•  Review any contract such as the lease, any equipment leases, and contracts that will be assumed by the buyer.  Make sure there aren’t “clinkers” in them. If there are, disclose them to a potential buyer out front – and be sure your business intermediary is also aware of them.
  • Be prepared to answer questions such as:
    • Are there any environmental, governmental or legal issues?
    • How long will you be willing to stay and work with a new buyer – at no cost?
    • Will the employees stay?
    • Why was last year the worst one in years?
    • Why was last year the best one in years?

The list could go on and on, but sellers need to be ready. Buyers don’t like surprises.  A business broker professional knows the process like a book and can be invaluable in preparing the business for the marketplace.

Copyright: Business Brokerage Press, Inc.

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Storytelling and Its Role in Selling a Business

When it comes to selling a business, there is more to it than just relaying the facts. It’s also important to emphasize the story behind the business. Business brokers and M&A advisors are also storytellers, as they must convey to buyers the story behind the business and how it can ultimately be transformed.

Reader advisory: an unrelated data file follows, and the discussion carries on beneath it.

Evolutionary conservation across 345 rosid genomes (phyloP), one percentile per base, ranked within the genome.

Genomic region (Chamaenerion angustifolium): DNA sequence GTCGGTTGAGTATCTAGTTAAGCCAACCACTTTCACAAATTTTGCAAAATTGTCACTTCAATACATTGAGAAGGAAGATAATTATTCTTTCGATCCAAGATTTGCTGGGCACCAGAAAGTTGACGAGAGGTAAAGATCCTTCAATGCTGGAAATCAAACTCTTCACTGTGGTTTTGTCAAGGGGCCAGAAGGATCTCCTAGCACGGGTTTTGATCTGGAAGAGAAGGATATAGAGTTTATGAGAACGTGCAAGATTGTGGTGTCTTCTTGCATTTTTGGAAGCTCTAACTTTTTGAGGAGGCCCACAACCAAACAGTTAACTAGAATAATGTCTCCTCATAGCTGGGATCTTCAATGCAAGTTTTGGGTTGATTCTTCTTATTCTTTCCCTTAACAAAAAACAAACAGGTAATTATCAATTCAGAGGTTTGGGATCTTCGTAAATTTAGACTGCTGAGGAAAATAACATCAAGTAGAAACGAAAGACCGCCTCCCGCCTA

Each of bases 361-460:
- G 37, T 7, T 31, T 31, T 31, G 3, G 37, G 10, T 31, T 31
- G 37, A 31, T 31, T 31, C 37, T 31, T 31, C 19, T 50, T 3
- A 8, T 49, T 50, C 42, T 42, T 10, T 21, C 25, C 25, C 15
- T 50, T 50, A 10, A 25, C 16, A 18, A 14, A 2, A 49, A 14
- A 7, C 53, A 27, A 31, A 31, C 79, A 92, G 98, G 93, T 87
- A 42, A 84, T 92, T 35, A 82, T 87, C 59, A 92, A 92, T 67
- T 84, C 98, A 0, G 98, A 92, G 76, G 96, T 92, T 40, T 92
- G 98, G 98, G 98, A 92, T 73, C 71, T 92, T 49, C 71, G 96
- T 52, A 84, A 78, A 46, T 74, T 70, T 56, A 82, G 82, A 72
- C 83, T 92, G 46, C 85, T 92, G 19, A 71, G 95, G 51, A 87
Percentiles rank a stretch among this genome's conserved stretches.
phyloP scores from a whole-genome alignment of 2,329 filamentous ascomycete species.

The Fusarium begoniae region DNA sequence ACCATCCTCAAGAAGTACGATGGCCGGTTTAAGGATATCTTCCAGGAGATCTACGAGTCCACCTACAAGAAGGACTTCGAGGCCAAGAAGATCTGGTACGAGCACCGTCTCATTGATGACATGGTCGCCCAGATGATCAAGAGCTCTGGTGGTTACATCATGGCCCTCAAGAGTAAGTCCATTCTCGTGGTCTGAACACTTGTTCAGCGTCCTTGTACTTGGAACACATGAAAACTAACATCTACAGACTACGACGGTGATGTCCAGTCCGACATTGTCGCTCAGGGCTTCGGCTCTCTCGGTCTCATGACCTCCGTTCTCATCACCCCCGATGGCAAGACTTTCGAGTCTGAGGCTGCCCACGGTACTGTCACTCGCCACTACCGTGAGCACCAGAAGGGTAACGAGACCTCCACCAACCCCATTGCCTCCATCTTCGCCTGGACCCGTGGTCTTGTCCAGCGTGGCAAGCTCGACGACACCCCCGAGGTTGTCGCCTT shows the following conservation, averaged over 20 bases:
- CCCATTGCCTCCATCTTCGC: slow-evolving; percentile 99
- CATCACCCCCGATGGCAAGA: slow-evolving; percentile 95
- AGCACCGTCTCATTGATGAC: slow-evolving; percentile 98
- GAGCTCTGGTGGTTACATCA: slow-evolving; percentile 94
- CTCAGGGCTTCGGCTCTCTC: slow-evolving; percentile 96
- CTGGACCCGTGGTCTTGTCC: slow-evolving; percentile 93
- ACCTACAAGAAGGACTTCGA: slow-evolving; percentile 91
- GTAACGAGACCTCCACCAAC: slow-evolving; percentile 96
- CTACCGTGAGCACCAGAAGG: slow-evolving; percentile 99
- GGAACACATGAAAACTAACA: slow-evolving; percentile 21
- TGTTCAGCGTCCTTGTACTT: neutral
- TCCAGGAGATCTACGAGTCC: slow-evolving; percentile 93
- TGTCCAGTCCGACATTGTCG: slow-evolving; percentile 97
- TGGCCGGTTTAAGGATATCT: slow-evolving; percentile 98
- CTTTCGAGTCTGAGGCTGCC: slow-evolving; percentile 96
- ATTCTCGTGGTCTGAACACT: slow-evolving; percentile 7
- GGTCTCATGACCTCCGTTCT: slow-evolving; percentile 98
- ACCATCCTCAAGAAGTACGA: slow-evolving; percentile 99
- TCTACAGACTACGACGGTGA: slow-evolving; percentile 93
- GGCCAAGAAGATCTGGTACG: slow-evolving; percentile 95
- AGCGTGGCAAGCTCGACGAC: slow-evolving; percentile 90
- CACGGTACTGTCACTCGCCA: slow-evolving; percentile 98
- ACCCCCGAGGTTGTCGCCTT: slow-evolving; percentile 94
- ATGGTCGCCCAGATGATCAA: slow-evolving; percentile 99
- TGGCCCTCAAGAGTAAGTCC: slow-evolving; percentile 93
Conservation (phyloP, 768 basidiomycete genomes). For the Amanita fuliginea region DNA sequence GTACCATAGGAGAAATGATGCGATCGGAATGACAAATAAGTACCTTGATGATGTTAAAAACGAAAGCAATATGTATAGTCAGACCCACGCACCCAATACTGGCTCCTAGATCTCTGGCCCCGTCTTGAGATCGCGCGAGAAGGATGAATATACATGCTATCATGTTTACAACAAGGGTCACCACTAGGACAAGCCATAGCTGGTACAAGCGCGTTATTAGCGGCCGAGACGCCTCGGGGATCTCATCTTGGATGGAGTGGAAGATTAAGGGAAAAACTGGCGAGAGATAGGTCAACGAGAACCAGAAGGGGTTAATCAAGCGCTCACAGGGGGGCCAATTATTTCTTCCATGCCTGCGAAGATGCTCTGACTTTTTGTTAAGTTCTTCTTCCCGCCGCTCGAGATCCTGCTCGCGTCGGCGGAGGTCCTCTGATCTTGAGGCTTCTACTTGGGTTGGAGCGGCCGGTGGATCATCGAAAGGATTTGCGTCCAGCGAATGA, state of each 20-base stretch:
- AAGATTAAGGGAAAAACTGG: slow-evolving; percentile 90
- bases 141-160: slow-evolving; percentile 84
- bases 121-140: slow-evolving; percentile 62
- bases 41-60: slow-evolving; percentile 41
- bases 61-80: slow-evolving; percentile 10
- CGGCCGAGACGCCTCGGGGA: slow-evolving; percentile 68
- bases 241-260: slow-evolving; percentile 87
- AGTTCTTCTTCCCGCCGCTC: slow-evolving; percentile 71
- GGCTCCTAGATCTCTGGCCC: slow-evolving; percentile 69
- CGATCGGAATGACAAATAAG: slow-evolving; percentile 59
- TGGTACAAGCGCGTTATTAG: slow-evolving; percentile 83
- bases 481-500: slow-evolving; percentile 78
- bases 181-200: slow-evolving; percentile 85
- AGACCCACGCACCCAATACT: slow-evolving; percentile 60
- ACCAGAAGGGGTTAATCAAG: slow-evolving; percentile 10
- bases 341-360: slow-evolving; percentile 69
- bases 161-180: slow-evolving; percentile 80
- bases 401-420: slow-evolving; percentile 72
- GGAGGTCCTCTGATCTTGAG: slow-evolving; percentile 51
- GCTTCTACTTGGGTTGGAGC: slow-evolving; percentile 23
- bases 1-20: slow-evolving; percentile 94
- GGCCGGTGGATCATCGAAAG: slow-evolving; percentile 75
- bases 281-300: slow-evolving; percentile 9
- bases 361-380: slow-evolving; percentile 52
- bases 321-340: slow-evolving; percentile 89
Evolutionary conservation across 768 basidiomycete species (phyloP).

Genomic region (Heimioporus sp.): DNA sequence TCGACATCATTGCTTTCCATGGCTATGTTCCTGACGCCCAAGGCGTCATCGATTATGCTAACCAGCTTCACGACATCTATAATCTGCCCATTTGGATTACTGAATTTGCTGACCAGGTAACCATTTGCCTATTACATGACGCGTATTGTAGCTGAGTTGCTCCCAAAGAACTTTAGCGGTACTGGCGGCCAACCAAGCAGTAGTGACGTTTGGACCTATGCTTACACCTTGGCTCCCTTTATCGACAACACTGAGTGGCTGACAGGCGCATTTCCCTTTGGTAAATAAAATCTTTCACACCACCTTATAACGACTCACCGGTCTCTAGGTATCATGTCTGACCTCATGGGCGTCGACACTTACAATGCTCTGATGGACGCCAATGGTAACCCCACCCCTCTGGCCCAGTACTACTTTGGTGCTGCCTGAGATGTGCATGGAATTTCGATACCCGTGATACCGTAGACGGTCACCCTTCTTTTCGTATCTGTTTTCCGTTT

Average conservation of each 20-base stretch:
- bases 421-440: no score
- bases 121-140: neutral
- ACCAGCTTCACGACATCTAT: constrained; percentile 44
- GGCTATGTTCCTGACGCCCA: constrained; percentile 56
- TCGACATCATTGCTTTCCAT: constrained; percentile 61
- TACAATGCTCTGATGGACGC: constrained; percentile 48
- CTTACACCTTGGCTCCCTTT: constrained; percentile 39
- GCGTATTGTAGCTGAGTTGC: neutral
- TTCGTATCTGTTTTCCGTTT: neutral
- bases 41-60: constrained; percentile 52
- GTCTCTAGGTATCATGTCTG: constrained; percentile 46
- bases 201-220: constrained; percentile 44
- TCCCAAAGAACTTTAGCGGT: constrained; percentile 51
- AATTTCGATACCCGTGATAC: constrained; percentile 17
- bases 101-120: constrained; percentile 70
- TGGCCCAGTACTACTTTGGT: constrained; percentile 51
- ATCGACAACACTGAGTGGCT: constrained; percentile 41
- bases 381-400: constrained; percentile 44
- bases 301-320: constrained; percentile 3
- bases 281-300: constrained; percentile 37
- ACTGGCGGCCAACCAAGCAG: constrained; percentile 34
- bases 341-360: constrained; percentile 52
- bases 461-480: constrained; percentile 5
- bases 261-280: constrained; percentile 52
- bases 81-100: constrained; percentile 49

It is through storytelling that humans organize the information they have about the world. In short, storytelling is an exceptional way to learn lessons in life and a great way to frame information about a business to sellers. 

Telling Your Story

Everything begins with the financials, in short, the facts of the business. When a business broker or M&A advisor begins working with a seller, he or she will look to gather those details. Once that information has been gathered, it is possible to begin to create a story. That story can be presented in many ways, including through a confidential business review or confidential information memorandum.